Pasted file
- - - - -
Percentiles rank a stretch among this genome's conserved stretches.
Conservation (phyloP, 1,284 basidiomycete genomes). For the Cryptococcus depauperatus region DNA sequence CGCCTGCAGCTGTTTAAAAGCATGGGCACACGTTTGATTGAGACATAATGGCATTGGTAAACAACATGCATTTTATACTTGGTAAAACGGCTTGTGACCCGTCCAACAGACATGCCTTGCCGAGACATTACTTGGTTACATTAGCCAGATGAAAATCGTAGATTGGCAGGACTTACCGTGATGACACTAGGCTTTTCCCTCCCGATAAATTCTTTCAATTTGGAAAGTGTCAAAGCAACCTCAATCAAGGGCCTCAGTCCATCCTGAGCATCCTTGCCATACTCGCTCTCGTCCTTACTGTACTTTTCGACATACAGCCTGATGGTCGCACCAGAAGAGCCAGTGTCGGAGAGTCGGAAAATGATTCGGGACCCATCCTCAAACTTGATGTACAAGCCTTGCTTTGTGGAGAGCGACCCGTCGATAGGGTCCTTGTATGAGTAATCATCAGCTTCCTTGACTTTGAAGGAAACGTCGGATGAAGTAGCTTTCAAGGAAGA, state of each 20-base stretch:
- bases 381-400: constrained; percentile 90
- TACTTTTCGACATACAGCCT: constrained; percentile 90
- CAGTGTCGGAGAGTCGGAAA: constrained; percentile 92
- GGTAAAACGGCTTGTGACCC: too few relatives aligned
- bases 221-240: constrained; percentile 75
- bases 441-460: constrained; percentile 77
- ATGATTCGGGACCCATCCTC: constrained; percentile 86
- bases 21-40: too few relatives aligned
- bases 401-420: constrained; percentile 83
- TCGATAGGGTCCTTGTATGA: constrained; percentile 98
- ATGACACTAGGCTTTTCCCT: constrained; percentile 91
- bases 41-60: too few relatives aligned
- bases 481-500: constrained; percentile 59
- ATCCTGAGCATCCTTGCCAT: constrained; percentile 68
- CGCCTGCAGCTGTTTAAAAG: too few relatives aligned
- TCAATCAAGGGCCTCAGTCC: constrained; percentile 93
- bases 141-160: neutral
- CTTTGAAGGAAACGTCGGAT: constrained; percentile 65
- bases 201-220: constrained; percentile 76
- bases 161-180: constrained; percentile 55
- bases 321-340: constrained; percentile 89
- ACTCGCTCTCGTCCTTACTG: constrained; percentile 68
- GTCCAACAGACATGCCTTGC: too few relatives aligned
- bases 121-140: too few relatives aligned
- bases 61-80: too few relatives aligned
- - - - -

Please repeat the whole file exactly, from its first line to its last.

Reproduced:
Percentiles rank a stretch among this genome's conserved stretches.
Conservation (phyloP, 1,284 basidiomycete genomes). For the Cryptococcus depauperatus region DNA sequence CGCCTGCAGCTGTTTAAAAGCATGGGCACACGTTTGATTGAGACATAATGGCATTGGTAAACAACATGCATTTTATACTTGGTAAAACGGCTTGTGACCCGTCCAACAGACATGCCTTGCCGAGACATTACTTGGTTACATTAGCCAGATGAAAATCGTAGATTGGCAGGACTTACCGTGATGACACTAGGCTTTTCCCTCCCGATAAATTCTTTCAATTTGGAAAGTGTCAAAGCAACCTCAATCAAGGGCCTCAGTCCATCCTGAGCATCCTTGCCATACTCGCTCTCGTCCTTACTGTACTTTTCGACATACAGCCTGATGGTCGCACCAGAAGAGCCAGTGTCGGAGAGTCGGAAAATGATTCGGGACCCATCCTCAAACTTGATGTACAAGCCTTGCTTTGTGGAGAGCGACCCGTCGATAGGGTCCTTGTATGAGTAATCATCAGCTTCCTTGACTTTGAAGGAAACGTCGGATGAAGTAGCTTTCAAGGAAGA, state of each 20-base stretch:
- bases 381-400: constrained; percentile 90
- TACTTTTCGACATACAGCCT: constrained; percentile 90
- CAGTGTCGGAGAGTCGGAAA: constrained; percentile 92
- GGTAAAACGGCTTGTGACCC: too few relatives aligned
- bases 221-240: constrained; percentile 75
- bases 441-460: constrained; percentile 77
- ATGATTCGGGACCCATCCTC: constrained; percentile 86
- bases 21-40: too few relatives aligned
- bases 401-420: constrained; percentile 83
- TCGATAGGGTCCTTGTATGA: constrained; percentile 98
- ATGACACTAGGCTTTTCCCT: constrained; percentile 91
- bases 41-60: too few relatives aligned
- bases 481-500: constrained; percentile 59
- ATCCTGAGCATCCTTGCCAT: constrained; percentile 68
- CGCCTGCAGCTGTTTAAAAG: too few relatives aligned
- TCAATCAAGGGCCTCAGTCC: constrained; percentile 93
- bases 141-160: neutral
- CTTTGAAGGAAACGTCGGAT: constrained; percentile 65
- bases 201-220: constrained; percentile 76
- bases 161-180: constrained; percentile 55
- bases 321-340: constrained; percentile 89
- ACTCGCTCTCGTCCTTACTG: constrained; percentile 68
- GTCCAACAGACATGCCTTGC: too few relatives aligned
- bases 121-140: too few relatives aligned
- bases 61-80: too few relatives aligned